Statoil enters the New Year with rising debt, which limits its opportunities for growth. YS leader, Bjørn Asle Teige, said the company hopes to prioritize the Norwegian shelf.
In 2012, Statoil’s debt ratio (the ratio between equity and debt) was 11%. Since then, it has risen steadily until it stood at 31.2% in the second quarter of last year, reported Stavanger Aftenblad.
Professor of Petroleum Economics at the University of Stavanger, Klaus Mohn, said the higher debt ratio gave less leeway for the company.
‘This sharpens discipline within the company in a different way, and it reduces the opportunities for growth and expansion. The tendency will be to devote more resources toward mature projects, and less toward elaborate, or little intangible projects and activities’, he said.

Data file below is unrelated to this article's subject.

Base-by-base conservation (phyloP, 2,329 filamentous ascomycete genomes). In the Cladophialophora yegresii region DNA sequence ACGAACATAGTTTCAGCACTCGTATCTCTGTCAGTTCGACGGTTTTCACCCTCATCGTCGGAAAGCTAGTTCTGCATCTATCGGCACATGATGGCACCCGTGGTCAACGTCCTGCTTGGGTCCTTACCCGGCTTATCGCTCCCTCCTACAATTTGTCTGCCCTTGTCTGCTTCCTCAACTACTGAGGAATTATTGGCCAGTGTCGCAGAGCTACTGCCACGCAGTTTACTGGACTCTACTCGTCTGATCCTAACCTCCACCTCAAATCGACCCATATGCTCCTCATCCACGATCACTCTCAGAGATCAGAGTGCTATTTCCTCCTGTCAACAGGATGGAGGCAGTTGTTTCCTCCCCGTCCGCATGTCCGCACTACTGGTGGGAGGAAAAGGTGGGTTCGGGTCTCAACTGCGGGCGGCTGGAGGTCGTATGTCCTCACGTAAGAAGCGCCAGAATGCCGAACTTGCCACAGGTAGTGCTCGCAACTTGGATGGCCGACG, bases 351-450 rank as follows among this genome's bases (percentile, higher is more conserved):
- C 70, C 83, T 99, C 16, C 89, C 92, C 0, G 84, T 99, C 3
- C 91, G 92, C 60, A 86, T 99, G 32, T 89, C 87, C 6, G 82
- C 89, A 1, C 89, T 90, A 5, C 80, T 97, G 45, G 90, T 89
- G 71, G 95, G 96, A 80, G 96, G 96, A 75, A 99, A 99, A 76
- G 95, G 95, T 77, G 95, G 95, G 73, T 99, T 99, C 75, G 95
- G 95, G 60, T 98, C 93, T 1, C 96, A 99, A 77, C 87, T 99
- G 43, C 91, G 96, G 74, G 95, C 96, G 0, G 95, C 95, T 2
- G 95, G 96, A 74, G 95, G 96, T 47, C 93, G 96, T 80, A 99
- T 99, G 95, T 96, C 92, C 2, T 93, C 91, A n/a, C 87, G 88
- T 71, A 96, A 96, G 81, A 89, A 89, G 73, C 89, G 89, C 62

The head of the YS-associated Statoil, Bjørn Asle Teige, will pay close attention to what is said about fine-tuning when the annual results are presented at the Capital Markets Day in London on Tuesday. He hopes the company prioritizes investing resources into Norwegian shelf projects.
‘I’m afraid that if we do not get something in Norway, so focus will be directed toward other countries once again. We want Statoil to spend more money on exploration of the Norwegian continental shelf.
We believe in the Norwegian continental shelf. Last time we looked, we found the Johan Sverdrup and Johan Castberg fields’, said Teige.
Source: NTB scanpix / Norway Today